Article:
Prime Minister Singh "literally risked his political future" for the Indo-US nuclear agreement and remade his Government again with the support he needed, Rice said, referring to the withdrawal of support to the UPA Government by the Left parties.
DELAYED BY A WEEK
The two had failed to sign the agreement to resume nuclear commerce after 34 years, when Rice visited New Delhi last weekend with India concerned over a couple of riders relating to fuel supply assurances and reprocessing in the legislation approving the deal.
The landmark accord envisioned by US President George W Bush and Indian Prime Minister Manmohan Singh on July 18, 2005 will end the ban on nuclear trade since India conducted a "Peaceful Nuclear Explosion" in May 1974.
Mukherjee was in the US to sign the bilateral agreement just two days after Bush signed a historic enabling law with an assertion that it does not change US commitments on nuclear fuel assurances and reprocessing of spent nuclear fuel.
"By undertaking new cooperation on civil nuclear energy, India will be able to count on a reliable fuel supply for its civilian reactors," said Bush as he signed into law the Congressional approval of what he called a "big deal" at a White House ceremony on Wednesday.
An accompanying presidential statement made it more explicit.
"The legislation does not change the terms of the 123 Agreement as I submitted it to the Congress," said Bush. It simply enabled him to bring the bilateral agreement "into force and to accept on behalf of the United States the obligations contained in the agreement".
"The agreement grants India advance consent to reprocessing which will be brought into effect upon conclusion of arrangements and procedures for a dedicated reprocessing facility under IAEA (International Atomic Energy Agency) safeguards," he said.
"In addition, the legislation does not change the fuel assurance commitments that the US government has made to the government of India, as recorded in the 123 Agreement," Bush maintained.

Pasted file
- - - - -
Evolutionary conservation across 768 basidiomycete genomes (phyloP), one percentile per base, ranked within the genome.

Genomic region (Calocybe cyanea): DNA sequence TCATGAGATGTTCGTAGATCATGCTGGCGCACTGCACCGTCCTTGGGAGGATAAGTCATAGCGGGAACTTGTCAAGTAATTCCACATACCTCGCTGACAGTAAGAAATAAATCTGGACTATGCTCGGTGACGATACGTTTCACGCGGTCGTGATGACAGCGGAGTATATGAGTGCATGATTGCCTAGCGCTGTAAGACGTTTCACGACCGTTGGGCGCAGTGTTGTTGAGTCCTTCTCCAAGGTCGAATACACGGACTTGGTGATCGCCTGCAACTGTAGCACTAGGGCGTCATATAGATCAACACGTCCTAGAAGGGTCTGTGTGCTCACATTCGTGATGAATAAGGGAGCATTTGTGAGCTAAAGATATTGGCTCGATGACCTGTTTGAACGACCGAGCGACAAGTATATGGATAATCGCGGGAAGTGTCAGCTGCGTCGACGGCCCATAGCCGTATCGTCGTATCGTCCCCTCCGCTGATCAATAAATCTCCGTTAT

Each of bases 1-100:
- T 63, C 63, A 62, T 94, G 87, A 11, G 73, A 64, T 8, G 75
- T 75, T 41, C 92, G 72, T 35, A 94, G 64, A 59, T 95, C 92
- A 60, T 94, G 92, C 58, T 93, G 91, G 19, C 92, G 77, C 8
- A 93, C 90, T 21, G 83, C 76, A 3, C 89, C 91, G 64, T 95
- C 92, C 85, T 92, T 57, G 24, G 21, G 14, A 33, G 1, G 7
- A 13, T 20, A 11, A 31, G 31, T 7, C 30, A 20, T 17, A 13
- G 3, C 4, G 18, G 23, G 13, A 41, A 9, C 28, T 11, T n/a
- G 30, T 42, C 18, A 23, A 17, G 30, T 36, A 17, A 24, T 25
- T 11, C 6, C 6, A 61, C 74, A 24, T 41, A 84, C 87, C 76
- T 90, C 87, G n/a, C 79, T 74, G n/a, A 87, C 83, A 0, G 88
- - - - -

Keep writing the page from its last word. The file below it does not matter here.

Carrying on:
India's ambassador to the US, Ronen Sen, told reporters after the signing that the presidential statement with assurances on fuel supplies and 'advanced consent' for reprocessing "absolutely" met India's concerns.
"I think President Bush's statement speaks for itself. All concerns that have been expressed who fear the implications of certain elements of the legislation. All those have been met," Sen said.
"I am confident because we negotiated the 123 Agreement with great care and I was confident right from the beginning that many of the concerns that had been expressed would be met like they have been in the past," he added.
Asked about apprehensions that Washington could ask others in the Nuclear Suppliers Group to cut off fuel in the event of an atomic test by India, he said: "I think we can keep on having questions and discussions repeatedly."
"I feel we should be a little more confident of ourselves. We should have a little bit more self-esteem and we should not always require these reassurances. We should grow up. I feel this very strongly," Sen said.